What does "those of" mean in this sentence? What is the difference beetwen two sentences?

  1. She met those of a large carpetillar
  2. She met a large carpetillar.

She stretched herself up on tiptoe, and peeped over the edge of the mushroom, and her eyes immediately met those of a large caterpillar, that was sitting on the top with its arms folded, quietly smoking a long hookah, and taking not the smallest notice of her or of anything else.


  • 1
    I've edited. Don't use <br> to make paragraphs. Just use a blank line. The formatting language isn't HTML, it is markdown, and it looks better if you avoid HTML tags as much as possible
    – James K
    Aug 29, 2021 at 13:55

1 Answer 1


The word "those" is a pronoun, and refers to something. It's plural so it must refer to a plural somethings.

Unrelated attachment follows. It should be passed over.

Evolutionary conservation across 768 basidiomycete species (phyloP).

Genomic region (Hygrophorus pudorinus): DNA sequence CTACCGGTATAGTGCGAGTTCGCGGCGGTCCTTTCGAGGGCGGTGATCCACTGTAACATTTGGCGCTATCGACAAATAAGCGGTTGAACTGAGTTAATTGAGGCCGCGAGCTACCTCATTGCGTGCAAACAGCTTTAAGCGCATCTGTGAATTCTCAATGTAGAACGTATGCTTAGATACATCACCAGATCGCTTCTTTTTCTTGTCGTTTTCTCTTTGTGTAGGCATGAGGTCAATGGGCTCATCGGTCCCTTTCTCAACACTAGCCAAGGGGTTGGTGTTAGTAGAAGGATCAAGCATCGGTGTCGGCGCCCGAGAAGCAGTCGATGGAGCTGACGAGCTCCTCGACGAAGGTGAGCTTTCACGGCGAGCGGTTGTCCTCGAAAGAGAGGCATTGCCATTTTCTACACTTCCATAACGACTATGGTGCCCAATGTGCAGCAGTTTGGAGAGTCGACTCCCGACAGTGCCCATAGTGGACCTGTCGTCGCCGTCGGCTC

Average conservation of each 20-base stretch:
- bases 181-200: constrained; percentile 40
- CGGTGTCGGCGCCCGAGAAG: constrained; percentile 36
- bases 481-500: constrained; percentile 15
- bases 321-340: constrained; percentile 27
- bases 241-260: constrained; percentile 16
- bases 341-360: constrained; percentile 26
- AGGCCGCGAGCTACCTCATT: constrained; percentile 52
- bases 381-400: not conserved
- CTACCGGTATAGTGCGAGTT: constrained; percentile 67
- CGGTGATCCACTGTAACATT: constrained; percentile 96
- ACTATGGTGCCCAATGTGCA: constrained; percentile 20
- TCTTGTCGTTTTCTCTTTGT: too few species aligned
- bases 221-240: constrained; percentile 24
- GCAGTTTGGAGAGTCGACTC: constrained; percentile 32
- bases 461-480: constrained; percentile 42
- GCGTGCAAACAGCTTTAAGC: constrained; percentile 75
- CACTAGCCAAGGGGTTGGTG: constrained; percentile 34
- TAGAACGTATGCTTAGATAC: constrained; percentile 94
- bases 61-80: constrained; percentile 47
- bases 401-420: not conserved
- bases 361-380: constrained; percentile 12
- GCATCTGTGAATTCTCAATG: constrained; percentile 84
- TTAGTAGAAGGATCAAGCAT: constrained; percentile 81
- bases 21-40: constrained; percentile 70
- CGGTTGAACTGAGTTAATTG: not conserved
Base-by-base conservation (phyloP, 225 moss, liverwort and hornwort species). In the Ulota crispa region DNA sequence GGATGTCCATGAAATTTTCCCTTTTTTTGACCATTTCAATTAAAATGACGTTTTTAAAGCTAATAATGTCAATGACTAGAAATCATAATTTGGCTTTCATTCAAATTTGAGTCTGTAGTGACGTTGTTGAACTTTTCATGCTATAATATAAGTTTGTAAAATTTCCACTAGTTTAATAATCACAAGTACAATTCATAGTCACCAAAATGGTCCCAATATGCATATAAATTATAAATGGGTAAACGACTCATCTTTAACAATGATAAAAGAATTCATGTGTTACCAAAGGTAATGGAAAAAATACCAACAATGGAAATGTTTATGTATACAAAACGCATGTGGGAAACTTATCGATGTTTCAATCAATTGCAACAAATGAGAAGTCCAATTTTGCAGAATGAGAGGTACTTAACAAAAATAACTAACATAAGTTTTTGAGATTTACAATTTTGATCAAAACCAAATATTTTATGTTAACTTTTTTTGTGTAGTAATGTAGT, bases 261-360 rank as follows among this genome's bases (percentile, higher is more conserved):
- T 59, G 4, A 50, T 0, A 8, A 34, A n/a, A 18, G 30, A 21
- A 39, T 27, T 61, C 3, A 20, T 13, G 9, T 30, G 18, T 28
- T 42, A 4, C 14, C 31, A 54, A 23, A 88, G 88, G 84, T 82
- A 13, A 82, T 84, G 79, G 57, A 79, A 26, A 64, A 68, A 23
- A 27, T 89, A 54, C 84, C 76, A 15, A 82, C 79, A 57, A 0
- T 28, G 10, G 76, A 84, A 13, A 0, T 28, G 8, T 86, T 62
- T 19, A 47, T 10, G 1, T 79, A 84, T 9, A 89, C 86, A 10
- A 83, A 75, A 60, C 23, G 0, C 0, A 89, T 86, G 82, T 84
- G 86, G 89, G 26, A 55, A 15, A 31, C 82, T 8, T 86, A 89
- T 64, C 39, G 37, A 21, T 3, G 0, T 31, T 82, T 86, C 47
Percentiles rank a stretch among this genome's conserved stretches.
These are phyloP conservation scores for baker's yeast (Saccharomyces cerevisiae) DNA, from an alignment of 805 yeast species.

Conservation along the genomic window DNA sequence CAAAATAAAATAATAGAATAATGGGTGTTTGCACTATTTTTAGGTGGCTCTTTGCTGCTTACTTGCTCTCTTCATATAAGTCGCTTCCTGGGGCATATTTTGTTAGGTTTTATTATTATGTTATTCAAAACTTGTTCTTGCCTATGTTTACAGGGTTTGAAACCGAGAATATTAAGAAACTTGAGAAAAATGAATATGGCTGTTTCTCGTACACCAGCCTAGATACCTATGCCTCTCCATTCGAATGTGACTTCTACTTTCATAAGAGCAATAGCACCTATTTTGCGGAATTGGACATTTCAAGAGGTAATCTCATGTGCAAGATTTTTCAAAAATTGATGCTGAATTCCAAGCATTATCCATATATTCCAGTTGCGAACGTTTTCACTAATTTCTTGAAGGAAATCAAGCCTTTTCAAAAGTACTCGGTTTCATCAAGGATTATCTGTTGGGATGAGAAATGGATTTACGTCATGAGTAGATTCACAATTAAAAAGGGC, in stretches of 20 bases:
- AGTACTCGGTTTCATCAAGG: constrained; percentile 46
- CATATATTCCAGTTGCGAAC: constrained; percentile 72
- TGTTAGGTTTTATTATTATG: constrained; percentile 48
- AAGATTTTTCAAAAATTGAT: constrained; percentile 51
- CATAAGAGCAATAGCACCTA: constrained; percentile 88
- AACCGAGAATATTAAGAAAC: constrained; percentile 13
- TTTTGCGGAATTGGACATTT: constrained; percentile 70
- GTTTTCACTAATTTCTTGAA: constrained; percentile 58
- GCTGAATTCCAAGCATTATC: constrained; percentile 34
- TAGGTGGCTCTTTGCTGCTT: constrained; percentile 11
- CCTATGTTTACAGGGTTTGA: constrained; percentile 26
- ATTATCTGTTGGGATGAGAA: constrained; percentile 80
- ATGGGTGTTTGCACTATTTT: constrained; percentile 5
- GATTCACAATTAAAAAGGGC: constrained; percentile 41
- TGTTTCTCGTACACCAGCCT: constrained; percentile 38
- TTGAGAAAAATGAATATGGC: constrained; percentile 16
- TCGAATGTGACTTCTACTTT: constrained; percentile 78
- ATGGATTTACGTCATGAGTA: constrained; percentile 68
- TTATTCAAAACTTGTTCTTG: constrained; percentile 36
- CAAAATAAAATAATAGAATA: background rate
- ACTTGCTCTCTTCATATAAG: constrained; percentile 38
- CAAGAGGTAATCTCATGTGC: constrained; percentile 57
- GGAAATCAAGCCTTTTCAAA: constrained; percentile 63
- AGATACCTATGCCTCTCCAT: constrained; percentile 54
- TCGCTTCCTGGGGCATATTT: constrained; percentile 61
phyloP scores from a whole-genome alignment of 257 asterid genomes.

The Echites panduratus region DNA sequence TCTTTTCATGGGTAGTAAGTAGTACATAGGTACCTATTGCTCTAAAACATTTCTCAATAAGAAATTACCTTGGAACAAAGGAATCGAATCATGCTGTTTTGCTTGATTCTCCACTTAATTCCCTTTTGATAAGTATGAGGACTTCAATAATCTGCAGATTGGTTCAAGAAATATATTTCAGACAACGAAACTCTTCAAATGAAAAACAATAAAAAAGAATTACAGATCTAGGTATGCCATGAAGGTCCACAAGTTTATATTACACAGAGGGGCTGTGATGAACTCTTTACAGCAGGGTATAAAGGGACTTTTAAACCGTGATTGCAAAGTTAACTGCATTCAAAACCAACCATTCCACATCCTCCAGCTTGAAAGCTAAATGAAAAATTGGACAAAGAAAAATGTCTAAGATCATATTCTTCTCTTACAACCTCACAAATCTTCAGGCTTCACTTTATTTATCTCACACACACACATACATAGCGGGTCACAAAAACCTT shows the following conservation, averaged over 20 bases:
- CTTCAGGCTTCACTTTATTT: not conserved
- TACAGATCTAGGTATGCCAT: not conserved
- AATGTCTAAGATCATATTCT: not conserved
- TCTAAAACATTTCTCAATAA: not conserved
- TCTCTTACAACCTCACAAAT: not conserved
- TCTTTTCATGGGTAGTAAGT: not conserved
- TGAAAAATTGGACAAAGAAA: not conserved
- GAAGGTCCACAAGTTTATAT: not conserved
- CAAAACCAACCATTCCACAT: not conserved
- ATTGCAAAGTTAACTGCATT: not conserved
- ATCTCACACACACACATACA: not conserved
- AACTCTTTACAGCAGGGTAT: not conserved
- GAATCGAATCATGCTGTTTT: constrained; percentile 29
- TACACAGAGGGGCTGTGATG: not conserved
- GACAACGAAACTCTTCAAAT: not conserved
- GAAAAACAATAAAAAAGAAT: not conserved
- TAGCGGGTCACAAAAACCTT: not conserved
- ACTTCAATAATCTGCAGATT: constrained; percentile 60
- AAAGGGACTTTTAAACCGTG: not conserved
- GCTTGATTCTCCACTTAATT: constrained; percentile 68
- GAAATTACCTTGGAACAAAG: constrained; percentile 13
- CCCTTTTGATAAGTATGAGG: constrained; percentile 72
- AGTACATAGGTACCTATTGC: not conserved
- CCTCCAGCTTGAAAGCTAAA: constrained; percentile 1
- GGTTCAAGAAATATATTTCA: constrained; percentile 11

Looking at the quote you should realise that it says

Her eyes met those of a large caterpillar.

"Those" refers to "eyes" so this could be paraphrased as

Her eyes met the eyes of a large caterpillar.

With the idiomatic use of "their eyes met", meaning "they looked at each other.

And "She met those of a large caterpillar" is incorrect English.

  • Thank you. Something similar has been on my mind and i want to ask you.<<<<Did you say pig, or fig?' said the Cat. I said pig,' replied Alice; and I wish you wouldn't keep appearing and vanishing so suddenly: you make on quite giddy.' All right,' said the Cat; and this time it vanished quite slowly, beginning with the end of the tail, and ending with the grin, which remained some time after the rest of it had gone. >>>>. What does "the rest of" mean in this sentence? Source:storynory.com/alice-in-wonderland-chapter-6
    – odur-o
    Sep 1, 2021 at 14:08
  • @James K I don't think you mean "a plural somethings". I'd fix it, but I don't know which one you'd remove.
    – gotube
    Sep 2, 2021 at 16:05

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